You might have noticed that the pirates at Goodereader.com posted an implausible story yesterday where they claimed that Amazon might soon offer Epub for the Kindle.
Naturally this caught everyone's attention, and it's been picked up by a number of blogs, passed around on Twitter, and debated endlessly. I still think it's crap, but I was debating it a friend and he came up with a plausible way it might work.
I have a couple technical reasons for disbelieving the rumor (I've covered this before), and I think they're pretty good ones: legacy devices and legacy ebooks. If Amazon switch to Epub they would have to abandon their customers who have older Kindles because the cost of updating the firmware is too high. They'd also have to do something about all the existing ebooks already in Kindle format. You can't assume that they will convert well; there are too many quirks from too many sources for that to happen.
Here's my friend's idea. Rather than switch to Epub entirely, he thinks Amazon could keep the Kindle format for internal use and then offer Epub as an on-demand option. This would let Amazon expand their market without having to cut off existing customers.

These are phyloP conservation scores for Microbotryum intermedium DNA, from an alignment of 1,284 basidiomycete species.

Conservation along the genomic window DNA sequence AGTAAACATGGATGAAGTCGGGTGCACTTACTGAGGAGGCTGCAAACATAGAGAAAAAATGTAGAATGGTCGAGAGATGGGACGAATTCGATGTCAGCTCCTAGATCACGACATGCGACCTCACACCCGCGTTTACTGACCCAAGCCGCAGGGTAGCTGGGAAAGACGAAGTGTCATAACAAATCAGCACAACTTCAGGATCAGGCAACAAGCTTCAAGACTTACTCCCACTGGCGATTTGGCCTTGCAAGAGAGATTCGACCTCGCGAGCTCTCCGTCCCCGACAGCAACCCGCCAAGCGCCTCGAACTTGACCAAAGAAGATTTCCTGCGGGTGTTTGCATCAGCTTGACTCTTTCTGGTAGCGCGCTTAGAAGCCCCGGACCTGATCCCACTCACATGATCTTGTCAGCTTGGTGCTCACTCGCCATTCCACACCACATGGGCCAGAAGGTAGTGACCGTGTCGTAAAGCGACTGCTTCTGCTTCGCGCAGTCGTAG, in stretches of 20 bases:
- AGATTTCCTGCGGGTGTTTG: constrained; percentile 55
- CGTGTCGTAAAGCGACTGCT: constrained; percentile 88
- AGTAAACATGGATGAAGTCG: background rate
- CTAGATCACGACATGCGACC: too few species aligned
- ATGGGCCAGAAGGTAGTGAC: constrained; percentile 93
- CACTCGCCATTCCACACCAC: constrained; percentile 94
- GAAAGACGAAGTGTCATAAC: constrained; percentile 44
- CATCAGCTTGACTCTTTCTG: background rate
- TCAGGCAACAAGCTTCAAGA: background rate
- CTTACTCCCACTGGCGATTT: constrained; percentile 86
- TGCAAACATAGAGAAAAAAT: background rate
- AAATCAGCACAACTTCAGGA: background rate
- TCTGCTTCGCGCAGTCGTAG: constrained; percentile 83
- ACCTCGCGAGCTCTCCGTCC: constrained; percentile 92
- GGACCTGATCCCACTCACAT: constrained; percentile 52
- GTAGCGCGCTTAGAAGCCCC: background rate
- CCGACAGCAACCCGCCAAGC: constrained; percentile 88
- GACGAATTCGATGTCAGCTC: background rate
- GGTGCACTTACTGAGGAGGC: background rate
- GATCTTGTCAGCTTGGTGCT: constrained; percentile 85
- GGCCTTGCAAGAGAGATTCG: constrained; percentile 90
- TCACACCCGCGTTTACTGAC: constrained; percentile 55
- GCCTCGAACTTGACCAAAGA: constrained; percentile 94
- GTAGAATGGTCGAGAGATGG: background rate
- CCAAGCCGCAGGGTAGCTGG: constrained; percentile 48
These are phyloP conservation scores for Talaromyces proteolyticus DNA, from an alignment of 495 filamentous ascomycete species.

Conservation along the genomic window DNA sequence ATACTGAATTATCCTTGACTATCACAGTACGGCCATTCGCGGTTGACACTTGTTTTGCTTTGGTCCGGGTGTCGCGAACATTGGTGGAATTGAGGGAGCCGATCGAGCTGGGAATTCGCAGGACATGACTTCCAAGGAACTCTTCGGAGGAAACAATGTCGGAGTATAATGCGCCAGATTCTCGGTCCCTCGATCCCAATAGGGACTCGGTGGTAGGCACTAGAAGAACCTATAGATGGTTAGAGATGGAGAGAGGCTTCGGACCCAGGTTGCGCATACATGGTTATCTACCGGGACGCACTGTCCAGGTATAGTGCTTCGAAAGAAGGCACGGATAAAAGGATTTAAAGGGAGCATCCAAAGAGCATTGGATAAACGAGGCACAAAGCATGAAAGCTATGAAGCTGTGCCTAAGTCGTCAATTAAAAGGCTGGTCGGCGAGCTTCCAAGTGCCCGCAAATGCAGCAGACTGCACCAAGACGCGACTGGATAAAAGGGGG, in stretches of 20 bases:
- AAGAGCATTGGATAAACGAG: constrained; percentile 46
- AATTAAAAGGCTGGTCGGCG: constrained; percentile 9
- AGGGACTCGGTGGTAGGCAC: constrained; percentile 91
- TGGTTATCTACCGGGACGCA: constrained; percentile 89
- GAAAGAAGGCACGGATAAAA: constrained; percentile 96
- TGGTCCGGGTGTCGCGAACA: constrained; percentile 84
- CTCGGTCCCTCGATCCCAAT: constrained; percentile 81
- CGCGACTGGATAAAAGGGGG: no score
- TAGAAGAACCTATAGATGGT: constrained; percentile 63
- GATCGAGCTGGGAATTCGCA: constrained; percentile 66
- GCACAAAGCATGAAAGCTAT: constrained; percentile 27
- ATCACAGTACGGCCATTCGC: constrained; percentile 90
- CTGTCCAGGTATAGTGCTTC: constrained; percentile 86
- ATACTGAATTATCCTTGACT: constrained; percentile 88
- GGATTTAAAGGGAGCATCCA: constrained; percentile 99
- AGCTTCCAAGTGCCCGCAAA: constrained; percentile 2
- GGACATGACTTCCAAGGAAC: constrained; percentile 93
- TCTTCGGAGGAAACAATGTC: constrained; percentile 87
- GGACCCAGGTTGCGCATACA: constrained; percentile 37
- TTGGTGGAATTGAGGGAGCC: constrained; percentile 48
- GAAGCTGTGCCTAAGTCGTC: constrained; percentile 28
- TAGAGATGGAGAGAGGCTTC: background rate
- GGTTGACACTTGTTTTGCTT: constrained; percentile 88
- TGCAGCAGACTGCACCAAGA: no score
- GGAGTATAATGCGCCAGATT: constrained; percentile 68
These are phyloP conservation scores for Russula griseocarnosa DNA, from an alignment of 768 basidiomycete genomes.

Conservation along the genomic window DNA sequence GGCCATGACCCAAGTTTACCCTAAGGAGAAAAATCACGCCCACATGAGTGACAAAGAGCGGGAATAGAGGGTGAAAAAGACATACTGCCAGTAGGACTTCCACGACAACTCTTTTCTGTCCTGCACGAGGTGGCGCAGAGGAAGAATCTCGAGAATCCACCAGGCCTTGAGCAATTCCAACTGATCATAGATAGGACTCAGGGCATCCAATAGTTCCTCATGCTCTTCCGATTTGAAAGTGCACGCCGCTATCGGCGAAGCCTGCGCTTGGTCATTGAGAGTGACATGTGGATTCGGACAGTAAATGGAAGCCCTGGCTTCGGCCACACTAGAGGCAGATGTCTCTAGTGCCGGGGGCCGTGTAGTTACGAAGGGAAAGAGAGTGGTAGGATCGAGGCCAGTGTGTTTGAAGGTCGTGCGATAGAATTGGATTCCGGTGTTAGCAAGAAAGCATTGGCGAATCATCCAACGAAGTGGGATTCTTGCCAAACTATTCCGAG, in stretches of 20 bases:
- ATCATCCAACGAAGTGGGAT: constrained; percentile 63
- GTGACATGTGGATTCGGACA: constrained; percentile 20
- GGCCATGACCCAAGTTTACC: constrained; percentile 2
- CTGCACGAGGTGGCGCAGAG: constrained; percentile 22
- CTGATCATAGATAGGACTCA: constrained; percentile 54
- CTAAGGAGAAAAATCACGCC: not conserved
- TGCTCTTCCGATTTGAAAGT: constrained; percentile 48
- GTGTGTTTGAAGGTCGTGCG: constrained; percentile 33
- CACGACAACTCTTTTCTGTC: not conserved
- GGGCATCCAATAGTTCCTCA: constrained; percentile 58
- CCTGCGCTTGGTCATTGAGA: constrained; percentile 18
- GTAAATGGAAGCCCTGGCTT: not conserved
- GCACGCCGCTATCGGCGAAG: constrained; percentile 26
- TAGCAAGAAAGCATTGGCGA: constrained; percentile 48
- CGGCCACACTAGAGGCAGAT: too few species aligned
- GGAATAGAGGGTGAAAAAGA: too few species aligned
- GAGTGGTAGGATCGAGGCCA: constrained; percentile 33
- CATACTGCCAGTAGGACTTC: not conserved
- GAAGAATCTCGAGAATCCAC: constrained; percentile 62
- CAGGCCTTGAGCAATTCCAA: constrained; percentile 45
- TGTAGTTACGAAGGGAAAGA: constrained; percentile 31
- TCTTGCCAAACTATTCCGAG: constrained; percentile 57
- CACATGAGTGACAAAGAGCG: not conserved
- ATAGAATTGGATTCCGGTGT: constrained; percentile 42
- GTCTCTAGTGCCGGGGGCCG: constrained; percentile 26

If Amazon did this, then they would be able to compete with B&N for Nook ebook customers. Given that B&N are credited with being the #2 ebookstore in the US, I bet Amazon are thinking about best to compete with them.
Sidenote: we know this model could work because Kobo are already using it.
The legacy ebooks could also be dealt with, but it would require some finesse. Amazon could always automate the conversion, but i think it would be better to encourage producers to go back and update their ebooks. Amazon would need provide some incentive (either carrot or stick). The carrot would be the value of expanding your potential market. Imagine all the new potential customers.
The other encouragement would be Amazon's 70% royalty option. Right now that option has a couple requirements (pricing, TTS enabled, etc). Amaozn might decide to add Epub as a requirement. That would generate a lot of ebooks, wouldn't it?
I still think the rumor is BS, but I have to admit that there's no technical objection to it.